C13-no it won't affect my decision on any car I buy. What affects that are the total cost of the car note plus insurance per month. When I created this topic I was looking at 2 cars. The 99 Maxima and Alero both of which I test drove. Upon receiving a few insurance quotes on the Maxima it is now out of the picture. But, if both were still in the picture I would've liked to take a look at the owner's manual for both cars just to compare. It may sound crazy, but I just want to see it before buying.
  • C13C13 Posts: 390
    It's not crazy. It's a perfectly good question. It's just my opinion that there's no information in it that could be of much help in a buying decision, mainly because all cars are so similar nowadays. And if it won't influence your purchasing decision, why do you want to see it before you buy?

    Tests in reputable magazines contain much more useful information for a prospective buyer. That is what I'd advise studying.

    So insurance on the Maxima was significantly more than on the Alero? I wonder why. How much was it?
  • KCRamKCRam Mt. Arlington NJPosts: 3,516
    C13,

    Probably because Nissan markets the Maxima as an "upper-level" car compared to the Alero, which is Oldsmobile's entry level car. To insurance companies, vehicle class has more weight than actual price - perfect example: a Crown Vic and a Mustang GT are about the same price, but we all know which costs more to insure.
  • sam775sam775 Posts: 22
    Well, I read the magazines too:) I just like to get all the info I can on a car. My current owner's manual doesn't give the type of info I have read from other car owners on this site. Stuff like breaking in a car, a clear answer as to what type of gas to use (my manual says 87 or higher), a particular brand of oil (no company just 5w30), etc. About the Max, the way my insurance company explained it to me (I'll use them since they gave me the cheapest quote), the Maxima has more horsepower, is hot in the heart of thieves, I live in the congested DC area, and I've had an accident over the last 3 yrs. Add all that up and I get a difference of $85 a month or $1,020 a year ($155 per month for Alero vs $240 for the Max). I really wouldn't be in the market 'cept me & the wife are expecting our first child and my Neon rides too rough, plus we would like a little more space.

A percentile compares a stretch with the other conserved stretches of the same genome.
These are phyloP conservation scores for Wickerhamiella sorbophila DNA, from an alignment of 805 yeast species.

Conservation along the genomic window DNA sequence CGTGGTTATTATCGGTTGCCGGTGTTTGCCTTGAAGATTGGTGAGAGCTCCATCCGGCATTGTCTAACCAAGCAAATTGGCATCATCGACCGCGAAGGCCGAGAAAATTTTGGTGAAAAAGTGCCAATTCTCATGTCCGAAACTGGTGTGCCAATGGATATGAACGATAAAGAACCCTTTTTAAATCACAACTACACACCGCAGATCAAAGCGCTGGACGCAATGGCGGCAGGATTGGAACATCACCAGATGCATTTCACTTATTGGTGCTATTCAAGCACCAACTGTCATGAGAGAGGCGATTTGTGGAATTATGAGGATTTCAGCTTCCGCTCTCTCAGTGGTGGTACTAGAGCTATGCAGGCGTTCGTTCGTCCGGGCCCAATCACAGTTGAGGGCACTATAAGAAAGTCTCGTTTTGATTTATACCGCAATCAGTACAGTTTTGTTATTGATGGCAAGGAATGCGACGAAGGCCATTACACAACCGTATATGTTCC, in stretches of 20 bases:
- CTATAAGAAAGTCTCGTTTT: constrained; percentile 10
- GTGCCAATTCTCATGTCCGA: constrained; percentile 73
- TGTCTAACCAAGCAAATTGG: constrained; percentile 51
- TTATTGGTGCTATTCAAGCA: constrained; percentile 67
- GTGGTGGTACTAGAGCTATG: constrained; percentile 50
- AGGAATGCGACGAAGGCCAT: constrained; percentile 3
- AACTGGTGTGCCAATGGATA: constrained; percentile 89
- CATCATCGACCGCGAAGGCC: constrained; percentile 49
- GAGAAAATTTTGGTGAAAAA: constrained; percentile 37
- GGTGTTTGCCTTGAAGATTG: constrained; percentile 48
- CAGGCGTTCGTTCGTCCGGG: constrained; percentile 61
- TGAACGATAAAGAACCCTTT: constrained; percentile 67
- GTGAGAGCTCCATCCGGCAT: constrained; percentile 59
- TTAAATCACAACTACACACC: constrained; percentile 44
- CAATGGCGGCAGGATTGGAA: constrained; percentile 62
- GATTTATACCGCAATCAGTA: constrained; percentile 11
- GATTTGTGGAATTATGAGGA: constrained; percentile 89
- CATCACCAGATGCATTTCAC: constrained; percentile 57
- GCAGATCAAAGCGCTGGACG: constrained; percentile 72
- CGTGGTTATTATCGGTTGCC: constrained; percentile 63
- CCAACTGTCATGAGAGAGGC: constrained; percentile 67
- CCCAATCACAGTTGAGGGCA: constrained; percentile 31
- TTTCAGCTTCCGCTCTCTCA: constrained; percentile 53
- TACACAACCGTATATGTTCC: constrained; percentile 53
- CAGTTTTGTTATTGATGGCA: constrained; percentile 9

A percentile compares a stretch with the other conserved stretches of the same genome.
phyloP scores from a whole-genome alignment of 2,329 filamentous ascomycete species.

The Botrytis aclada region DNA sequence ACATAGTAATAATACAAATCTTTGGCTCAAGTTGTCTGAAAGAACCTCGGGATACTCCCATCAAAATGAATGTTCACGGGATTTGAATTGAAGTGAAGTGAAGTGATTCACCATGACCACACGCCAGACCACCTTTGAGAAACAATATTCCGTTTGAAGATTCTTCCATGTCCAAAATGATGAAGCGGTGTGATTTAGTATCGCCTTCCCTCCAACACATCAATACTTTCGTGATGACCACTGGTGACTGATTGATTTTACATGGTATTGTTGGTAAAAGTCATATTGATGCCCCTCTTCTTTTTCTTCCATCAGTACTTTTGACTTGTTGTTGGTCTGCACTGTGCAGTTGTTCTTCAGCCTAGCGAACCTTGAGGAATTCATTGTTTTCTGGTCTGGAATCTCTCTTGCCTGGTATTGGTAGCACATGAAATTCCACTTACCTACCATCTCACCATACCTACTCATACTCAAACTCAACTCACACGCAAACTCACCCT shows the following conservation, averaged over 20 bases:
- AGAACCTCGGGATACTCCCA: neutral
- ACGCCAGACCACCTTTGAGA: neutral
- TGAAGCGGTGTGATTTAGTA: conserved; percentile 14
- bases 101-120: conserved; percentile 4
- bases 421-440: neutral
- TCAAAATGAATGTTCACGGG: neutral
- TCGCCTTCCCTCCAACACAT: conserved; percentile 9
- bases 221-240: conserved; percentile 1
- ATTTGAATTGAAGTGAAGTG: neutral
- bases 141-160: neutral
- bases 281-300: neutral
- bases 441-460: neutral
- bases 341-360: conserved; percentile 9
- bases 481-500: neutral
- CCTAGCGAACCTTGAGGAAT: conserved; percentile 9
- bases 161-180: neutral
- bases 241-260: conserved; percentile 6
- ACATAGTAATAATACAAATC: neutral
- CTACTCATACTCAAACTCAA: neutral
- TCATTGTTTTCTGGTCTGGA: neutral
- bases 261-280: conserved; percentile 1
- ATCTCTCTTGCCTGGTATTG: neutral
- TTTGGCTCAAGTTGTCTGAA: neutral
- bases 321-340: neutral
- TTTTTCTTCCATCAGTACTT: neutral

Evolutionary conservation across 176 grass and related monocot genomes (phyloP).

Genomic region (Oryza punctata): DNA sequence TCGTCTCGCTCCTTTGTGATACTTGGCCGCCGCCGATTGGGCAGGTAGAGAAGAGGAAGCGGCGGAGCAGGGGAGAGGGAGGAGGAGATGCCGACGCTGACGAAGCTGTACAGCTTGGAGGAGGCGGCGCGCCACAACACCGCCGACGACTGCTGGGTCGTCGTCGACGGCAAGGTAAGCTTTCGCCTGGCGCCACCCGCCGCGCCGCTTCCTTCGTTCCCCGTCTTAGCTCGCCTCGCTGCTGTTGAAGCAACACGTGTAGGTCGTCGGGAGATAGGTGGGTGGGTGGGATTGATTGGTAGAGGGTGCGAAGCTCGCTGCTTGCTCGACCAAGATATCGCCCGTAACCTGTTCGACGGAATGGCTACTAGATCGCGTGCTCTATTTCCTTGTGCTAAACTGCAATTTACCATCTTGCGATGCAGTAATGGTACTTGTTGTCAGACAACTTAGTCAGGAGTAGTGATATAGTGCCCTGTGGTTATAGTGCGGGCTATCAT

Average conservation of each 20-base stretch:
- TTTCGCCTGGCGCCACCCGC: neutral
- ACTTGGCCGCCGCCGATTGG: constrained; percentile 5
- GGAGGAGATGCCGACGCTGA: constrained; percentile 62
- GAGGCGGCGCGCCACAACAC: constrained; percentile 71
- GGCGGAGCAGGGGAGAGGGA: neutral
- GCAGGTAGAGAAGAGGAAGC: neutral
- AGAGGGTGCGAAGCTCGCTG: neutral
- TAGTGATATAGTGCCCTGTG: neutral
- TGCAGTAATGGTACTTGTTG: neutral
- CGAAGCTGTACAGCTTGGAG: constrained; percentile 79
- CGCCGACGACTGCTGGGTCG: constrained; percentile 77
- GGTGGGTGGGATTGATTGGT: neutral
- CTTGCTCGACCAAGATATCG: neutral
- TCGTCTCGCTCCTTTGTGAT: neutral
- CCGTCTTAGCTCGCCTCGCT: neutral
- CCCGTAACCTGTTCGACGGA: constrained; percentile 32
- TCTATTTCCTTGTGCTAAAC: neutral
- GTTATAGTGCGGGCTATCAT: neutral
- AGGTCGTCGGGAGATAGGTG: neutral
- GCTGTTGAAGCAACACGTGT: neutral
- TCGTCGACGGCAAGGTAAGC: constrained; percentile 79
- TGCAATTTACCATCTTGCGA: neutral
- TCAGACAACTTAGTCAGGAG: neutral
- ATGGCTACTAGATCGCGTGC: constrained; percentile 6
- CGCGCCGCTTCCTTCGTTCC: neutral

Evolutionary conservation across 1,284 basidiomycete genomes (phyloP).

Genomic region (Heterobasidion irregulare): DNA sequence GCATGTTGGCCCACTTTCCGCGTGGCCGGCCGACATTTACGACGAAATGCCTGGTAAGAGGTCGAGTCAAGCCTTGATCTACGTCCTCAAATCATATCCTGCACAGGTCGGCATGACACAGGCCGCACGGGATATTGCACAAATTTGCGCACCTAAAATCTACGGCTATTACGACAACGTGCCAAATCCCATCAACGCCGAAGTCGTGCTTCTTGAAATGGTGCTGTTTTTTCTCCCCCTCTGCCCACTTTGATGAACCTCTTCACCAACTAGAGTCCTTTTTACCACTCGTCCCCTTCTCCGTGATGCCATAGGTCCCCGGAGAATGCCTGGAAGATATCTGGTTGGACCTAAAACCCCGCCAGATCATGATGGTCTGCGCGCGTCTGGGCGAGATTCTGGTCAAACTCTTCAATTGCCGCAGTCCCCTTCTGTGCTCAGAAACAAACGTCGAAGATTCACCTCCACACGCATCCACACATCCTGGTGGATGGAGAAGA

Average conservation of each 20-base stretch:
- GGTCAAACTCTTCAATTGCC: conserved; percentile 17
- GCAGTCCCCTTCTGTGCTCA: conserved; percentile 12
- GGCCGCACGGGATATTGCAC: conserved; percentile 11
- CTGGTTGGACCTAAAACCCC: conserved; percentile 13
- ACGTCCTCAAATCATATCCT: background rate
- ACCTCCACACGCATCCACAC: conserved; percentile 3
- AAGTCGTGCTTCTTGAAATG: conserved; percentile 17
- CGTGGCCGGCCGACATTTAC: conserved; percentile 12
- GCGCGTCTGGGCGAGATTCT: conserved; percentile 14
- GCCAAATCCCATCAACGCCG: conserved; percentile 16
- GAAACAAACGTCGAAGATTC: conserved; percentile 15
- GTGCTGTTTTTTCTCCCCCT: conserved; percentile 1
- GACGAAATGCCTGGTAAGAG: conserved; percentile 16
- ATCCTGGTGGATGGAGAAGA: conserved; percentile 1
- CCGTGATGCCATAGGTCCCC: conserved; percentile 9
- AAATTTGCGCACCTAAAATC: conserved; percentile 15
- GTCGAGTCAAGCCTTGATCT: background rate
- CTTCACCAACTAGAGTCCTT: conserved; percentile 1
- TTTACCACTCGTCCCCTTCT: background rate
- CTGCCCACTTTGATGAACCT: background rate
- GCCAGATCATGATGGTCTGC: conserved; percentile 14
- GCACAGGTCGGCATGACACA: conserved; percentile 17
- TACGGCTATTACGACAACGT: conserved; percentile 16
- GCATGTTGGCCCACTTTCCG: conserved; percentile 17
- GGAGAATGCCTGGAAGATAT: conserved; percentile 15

• C13C13 Posts: 390
    I'd settle for people reading the manual EVER. So many people seem to think it's no more valuable than the tag on a pillow that says "Do not remove".
  • gusgus Posts: 254
    Tell me about it. Sometimes customers come in with a complaint about their defroster not working in the morning without the A/C being on. In that case, where that's how the system is supposed to work, you just have to make a note on the repair order referring them to a certain page in the owner's manual. Then, you rummage through the glovebox until you find the manual (always at the back or bottom, as stiff and as pristine as it was when it came off the presses), and put a post-it on the section about the defroster.
  • C13C13 Posts: 390
    As you may have observed, I have a certain frustration with people who buy wonderful cars that they can't drive, can't appreciate, can't maintain. Sour grapes, I know. I got my hang-ups.

    Anyway this guy says "I just bought a new BMW 328. My buddy says there's no break-in procedure. The mechanic says there is. Who's right?"

    I said "Didn't that car come with a manual?"

    He comes back all miffed and says he wanted the advice of the experts (a bunch of guys sitting at computers) and that he did in fact check the manual, but - and I believe I'm quoting verbatim - "I don't necessarily believe everything I read!"

    When I'm king, all these people are gonna be driving Pintos.
  • gba2michgba2mich Posts: 22
    I know the feeling.....gobs of stupid questions on the phone..."how do I blah, blah, blah ???" Ya know a quick cover to cover reading of that $25,000 book would sure help out. Yes, that would be the book that comes with a free car.
This discussion has been closed.